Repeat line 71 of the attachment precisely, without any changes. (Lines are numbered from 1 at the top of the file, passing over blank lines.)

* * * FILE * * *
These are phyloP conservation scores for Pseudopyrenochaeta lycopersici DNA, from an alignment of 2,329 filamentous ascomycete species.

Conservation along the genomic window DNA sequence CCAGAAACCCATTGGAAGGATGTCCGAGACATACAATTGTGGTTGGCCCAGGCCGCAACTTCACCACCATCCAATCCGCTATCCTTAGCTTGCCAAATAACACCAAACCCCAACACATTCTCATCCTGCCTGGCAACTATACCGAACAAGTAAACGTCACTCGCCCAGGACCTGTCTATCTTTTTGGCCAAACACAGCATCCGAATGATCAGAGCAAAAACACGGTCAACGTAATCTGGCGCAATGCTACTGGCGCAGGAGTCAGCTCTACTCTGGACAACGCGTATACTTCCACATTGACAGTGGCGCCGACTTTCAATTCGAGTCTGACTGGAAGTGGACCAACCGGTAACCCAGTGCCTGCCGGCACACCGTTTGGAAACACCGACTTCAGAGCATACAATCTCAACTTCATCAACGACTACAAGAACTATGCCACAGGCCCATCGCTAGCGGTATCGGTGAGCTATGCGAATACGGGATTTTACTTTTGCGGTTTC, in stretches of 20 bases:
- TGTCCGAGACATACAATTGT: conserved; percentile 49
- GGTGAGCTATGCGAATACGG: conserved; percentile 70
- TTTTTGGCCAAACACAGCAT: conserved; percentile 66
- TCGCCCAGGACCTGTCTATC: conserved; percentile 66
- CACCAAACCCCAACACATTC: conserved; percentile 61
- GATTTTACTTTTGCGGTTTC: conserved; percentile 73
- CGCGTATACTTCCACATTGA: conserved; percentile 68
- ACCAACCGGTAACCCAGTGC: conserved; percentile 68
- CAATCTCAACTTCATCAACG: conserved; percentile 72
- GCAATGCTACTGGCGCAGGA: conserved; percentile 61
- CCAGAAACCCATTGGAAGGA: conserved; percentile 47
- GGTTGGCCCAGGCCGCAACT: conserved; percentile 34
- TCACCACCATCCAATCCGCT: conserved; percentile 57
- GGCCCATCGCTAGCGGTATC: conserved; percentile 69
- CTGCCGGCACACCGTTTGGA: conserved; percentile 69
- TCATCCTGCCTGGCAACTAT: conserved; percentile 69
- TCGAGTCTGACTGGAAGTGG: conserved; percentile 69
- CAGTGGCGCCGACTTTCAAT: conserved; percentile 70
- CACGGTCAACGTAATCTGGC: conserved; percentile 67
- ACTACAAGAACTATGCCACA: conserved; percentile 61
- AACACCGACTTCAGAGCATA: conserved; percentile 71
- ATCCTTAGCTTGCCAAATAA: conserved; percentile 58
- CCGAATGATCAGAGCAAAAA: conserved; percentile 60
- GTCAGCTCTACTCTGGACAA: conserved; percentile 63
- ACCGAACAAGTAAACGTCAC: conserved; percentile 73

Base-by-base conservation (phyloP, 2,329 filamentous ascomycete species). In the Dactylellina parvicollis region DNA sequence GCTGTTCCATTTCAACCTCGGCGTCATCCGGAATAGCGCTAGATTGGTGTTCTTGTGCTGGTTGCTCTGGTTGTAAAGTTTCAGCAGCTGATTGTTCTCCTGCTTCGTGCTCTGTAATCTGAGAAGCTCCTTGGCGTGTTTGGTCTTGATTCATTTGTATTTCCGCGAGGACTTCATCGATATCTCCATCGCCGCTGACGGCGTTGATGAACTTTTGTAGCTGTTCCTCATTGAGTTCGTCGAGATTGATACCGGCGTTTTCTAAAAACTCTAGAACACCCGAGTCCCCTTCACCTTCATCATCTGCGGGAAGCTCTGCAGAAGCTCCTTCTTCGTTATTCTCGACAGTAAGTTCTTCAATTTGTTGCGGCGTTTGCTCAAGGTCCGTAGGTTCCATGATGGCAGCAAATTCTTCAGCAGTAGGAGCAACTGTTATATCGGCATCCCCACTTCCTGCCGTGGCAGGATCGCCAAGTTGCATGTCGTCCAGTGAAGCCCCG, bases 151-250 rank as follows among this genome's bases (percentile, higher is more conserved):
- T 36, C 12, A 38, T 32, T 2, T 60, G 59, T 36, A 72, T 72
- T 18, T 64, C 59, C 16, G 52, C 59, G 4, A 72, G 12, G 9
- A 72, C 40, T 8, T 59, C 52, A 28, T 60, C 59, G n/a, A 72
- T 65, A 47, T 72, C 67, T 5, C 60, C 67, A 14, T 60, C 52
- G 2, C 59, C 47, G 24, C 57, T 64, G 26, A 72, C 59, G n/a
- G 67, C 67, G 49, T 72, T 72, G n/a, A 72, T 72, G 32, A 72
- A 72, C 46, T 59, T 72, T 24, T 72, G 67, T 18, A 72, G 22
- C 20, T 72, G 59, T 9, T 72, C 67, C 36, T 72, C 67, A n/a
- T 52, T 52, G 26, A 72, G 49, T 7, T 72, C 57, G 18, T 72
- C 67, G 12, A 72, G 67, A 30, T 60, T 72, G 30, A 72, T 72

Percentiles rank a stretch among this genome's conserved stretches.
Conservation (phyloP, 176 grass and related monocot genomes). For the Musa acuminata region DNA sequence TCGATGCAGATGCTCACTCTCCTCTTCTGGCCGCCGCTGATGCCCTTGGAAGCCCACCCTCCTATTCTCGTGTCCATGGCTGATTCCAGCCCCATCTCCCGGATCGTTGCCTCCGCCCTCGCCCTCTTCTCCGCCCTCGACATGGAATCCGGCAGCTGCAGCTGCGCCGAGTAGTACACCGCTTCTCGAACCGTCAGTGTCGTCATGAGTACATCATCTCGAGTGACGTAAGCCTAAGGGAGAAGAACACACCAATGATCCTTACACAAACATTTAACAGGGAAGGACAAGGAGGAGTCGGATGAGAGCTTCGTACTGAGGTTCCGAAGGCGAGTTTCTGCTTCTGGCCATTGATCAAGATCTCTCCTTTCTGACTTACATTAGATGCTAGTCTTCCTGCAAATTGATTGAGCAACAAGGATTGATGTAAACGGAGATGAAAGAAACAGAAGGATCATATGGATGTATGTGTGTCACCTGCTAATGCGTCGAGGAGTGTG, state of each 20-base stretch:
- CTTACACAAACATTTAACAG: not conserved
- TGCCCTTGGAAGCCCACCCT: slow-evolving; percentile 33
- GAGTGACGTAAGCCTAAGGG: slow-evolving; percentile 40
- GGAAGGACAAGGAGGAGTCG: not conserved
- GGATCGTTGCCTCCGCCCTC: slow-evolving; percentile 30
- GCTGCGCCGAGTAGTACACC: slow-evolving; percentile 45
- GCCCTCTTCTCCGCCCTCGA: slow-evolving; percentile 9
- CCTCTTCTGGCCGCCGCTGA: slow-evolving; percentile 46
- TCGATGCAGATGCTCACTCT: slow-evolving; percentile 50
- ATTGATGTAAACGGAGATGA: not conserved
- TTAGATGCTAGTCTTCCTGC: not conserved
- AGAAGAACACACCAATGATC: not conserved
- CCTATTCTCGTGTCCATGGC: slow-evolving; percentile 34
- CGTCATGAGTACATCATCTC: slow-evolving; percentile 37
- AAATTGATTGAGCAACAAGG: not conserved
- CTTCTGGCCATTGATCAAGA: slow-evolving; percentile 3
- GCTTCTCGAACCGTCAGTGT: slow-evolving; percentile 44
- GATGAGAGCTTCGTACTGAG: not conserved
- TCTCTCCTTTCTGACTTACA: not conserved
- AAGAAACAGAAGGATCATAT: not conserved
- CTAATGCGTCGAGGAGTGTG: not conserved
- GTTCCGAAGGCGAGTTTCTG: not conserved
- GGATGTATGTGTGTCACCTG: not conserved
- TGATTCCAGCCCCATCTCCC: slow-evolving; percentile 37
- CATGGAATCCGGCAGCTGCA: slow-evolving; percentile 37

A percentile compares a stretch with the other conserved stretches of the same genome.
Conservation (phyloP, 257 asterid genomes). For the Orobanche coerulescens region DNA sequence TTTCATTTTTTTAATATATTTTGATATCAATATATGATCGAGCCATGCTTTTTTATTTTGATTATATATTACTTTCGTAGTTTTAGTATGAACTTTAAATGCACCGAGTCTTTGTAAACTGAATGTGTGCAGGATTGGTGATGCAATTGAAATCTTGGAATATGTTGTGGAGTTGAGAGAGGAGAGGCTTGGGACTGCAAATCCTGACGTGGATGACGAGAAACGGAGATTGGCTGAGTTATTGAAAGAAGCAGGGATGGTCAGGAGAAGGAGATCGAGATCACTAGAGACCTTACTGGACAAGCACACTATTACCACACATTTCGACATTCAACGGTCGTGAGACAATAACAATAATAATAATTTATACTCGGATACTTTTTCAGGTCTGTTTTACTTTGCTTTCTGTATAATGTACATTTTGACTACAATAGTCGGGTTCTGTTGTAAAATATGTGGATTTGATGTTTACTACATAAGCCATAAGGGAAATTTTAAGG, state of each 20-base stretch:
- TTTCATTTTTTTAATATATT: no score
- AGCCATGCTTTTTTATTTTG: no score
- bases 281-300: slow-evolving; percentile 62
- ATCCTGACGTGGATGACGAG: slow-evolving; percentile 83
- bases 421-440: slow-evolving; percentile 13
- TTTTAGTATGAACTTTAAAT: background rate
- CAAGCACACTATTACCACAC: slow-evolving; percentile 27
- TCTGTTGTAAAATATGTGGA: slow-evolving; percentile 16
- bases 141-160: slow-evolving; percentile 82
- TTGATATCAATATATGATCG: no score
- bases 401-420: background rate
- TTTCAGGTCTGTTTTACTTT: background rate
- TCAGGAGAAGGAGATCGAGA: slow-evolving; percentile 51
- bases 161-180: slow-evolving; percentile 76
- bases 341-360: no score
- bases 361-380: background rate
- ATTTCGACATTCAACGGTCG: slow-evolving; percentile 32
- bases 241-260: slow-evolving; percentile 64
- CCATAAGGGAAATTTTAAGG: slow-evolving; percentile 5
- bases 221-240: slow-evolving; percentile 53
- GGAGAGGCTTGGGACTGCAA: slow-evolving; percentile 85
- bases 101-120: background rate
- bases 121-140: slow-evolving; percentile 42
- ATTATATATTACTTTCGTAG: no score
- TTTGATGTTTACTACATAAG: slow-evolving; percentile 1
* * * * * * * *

- ATCCTGACGTGGATGACGAG: slow-evolving; percentile 83